The purpose of Aadhaar is written in the title of the Aadhaar Act 2016 itself, as if to ensure that there is no confusion about it — The Aadhaar (Targeted Delivery of Financial and Other Subsidies, Benefits and Services) Act, 2016. It further states this is “An Act to provide for, as a good governance, efficient, transparent, and targeted delivery of subsidies, benefits and services, the expenditure for which is incurred from the Consolidated Fund of India, to individuals residing in India through assigning of unique identity numbers to such individuals…” This is in line with the fact that a vast majority of the people who support Aadhaar do so for its use in rationalising, and the targeted delivery of government subsidies and services.
The current demand of the government to link Aadhaar to mobile numbers, bank accounts which are not receiving any subsidies and don’t anticipate receiving them in any conceivable future, to passports, PAN cards, Demat accounts, large purchases, and so on, is simply illegal. It betrays not just public service, but public servile mentality. Maybe the government that passed the Aadhaar Act should not be so cavalier about the sanctity of its own legislation. Maybe it should leave that to the future governments.
The second critical part of the purpose statement that needs to be remembered is that Aadhaar will be used for “subsidies, benefits and services, the expenditure for which is incurred from the Consolidated Funds of India…” This clearly exempts all private goods and services, the expenditure for which is incurred by households and companies. It should exempt services provided by state and local governments as well.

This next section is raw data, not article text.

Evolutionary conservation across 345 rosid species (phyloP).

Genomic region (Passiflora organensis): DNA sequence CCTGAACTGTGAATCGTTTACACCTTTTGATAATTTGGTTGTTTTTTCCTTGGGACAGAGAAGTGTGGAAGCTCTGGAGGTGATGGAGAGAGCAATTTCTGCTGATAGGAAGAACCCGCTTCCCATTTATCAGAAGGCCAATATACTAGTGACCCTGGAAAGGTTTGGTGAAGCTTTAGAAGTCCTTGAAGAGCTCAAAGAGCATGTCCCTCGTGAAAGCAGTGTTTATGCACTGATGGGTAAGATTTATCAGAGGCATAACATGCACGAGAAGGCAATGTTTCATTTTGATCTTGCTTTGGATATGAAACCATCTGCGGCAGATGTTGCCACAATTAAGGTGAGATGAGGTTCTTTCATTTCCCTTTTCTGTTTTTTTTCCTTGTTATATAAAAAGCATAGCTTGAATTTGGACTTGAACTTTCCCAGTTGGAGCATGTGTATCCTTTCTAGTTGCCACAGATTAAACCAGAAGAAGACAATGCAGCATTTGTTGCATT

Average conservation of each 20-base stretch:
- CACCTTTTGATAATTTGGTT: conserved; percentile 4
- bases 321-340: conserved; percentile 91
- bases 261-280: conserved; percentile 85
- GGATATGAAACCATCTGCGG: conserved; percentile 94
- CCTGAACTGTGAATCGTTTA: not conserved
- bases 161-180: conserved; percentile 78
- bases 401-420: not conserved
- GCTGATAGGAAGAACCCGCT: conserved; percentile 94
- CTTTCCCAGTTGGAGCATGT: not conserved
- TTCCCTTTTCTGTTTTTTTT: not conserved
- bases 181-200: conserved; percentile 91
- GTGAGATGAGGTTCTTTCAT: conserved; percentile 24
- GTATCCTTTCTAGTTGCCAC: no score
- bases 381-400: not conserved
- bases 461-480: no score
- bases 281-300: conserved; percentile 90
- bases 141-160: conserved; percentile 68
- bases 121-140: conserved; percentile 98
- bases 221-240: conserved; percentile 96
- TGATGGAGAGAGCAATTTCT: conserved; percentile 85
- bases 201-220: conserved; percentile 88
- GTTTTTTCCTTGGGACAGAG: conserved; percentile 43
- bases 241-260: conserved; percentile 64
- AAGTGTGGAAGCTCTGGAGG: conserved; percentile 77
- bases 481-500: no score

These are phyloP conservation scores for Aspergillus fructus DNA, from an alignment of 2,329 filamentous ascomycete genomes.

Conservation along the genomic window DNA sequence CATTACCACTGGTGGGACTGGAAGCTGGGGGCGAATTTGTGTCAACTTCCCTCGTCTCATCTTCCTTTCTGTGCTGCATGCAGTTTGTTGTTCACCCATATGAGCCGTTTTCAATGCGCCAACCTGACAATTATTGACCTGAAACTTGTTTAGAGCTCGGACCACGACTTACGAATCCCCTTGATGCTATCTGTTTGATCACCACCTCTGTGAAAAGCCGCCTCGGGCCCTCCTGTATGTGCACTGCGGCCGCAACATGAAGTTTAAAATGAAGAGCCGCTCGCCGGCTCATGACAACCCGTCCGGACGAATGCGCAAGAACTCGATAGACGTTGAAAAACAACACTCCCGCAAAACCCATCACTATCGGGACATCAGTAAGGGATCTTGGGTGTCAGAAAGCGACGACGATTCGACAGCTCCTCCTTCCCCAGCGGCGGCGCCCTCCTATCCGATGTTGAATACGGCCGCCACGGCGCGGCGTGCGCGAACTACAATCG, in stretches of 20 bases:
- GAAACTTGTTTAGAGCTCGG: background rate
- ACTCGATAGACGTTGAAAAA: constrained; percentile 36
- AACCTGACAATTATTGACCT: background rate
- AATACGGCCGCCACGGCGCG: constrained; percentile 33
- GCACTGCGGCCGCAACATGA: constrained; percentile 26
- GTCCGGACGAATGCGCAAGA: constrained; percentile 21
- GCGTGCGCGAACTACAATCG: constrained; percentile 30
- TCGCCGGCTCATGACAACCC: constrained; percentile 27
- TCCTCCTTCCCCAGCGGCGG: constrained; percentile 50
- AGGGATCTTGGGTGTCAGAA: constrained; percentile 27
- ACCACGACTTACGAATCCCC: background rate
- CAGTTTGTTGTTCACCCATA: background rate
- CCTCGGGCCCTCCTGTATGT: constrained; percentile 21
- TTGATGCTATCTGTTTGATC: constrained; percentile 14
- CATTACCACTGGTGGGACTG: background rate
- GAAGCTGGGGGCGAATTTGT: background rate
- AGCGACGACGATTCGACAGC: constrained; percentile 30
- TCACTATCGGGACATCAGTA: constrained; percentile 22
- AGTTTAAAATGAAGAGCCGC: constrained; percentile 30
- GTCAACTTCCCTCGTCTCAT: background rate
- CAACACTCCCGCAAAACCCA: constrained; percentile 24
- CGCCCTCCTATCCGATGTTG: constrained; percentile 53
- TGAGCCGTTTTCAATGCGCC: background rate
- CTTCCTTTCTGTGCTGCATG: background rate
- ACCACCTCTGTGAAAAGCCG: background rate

Taking the purpose of the Act in its totality, it is evident that the use of Aadhaar is allowed for the subsidies, benefits and services provided only by the Union government. Those provided by private entities, and state and local governments are exempted. One hopes that the Supreme Court in its current hearings on the ‘Aadhaar Case’ would first consider the scope of Aadhaar as per the law that was passed by the Parliament and published in the Gazette of India.
Once the accurate delineation of the scope of Aadhaar is achieved, let’s first get the primary use of Aadhaar working well. Let’s implement it and test it for public services and subsidies. Even after several years of pilots, large and small, there are serious challenges on the ground. One does not have to be anti-Aadhaar to recognise these challenges and acknowledge their serious impact on the lives and livelihoods of those who are especially vulnerable to its effects.
For its own credibility, the government needs to demonstrate its capacity to master these challenges. Given how UIDAI and the government have responded to questions and criticisms, even the supporters of the idea of Aadhaar would have grave doubts regarding the state capacity to address existing and emerging challenges fully with transparency and accountability.
The Aadhaar Act is unambiguous about the legal and legitimate use of Aadhaar. The government needs to focus on that and demonstrate its capacity, sincerity and integrity to deliver on it. That itself will be a historic achievement.
The opinions expressed in this essay are those of the authors. They do not purport to reflect the opinions or views of CCS.